I the Supreme

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Dalkey Archive Press, 2000 - Fiction - 433 pages
2 Reviews
Latin America has seen, time and again, the rise of dictators, Supreme Leaders possessed of the dream of absolute power, who sought to impose their mad visions of Perfect Order on their own peoples. Latin American writers, in turn, have responded with fictional portraits of such figures, and no novel of this genre is as universally esteemed as Augusto Roa Bastos's I the Supreme, a book that draws on and reimagines the career of the man who was "elected" Supreme Dictator for Life in Paraguay in 1814.

By turns grotesque, comic, and strangely moving, I the Supreme is a profound meditation on the uses and abuses of power-over men, over events, over language itself.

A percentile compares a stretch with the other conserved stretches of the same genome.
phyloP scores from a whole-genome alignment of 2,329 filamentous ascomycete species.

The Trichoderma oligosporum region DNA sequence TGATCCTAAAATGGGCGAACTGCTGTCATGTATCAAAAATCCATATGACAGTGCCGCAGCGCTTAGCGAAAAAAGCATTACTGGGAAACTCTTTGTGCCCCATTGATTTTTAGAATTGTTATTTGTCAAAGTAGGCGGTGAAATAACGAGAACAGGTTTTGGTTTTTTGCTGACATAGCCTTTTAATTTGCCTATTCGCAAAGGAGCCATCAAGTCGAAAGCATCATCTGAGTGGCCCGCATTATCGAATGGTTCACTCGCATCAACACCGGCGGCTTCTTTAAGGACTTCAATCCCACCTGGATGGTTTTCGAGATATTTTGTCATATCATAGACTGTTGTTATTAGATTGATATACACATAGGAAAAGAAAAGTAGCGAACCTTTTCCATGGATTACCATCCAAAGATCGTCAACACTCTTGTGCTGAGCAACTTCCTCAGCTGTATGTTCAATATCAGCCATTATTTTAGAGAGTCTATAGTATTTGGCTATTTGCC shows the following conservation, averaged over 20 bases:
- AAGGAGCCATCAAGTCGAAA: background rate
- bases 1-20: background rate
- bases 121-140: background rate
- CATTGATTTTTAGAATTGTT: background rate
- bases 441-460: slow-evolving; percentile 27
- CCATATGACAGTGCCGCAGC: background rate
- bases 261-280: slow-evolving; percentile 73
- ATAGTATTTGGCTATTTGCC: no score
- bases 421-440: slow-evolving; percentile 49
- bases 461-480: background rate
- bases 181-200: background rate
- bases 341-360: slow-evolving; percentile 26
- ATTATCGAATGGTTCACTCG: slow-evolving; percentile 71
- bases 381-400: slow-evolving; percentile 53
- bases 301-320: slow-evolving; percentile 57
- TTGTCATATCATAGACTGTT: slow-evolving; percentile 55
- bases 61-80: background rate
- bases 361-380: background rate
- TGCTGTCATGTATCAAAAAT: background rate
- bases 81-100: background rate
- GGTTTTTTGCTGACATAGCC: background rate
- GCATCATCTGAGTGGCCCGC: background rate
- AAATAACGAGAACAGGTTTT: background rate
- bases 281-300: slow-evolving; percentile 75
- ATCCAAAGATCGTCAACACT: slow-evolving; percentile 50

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User Review  - GlebtheDancer - LibraryThing

I the Supreme is incredibly dense, throwing fact after fact at the reader. After 60 pages I was completely lost, necessitating an emergency read of wikipedia and gaining a grounding in Paraguay's ... Read full review

I, the Supreme

User Review  - Not Available - Book Verdict

In 1814, shortly after the deposition of the last royal governor, Paraguay "elected'' Jose Gaspar Rodriguez de Francia its dictator for life. He devoted that life to his country's best interests as he ... Read full review

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About the author (2000)

Augusto Roa Bastos (1917-2005) is considered one of Parguay's greatest novelists. He is best known for his novel "I the Supreme", but he wrotes many books of fiction, nonfiction, and poetry. He spent much of his life outside of his home country, both as a foreign correspondent and in exile for his opposition to the ruling governments of his country.

Helen Lane was the preeminent translator of French, Spanish,Portuguese, and Italian fiction. Among the long list of authors shetranslated are Augusto Roa Bastos, Jorge Amado, Luisa Valenzuela, MarioVargas Llosa, Marguerite Duras, Nélinda Piñon, and Curzio Malaparte.

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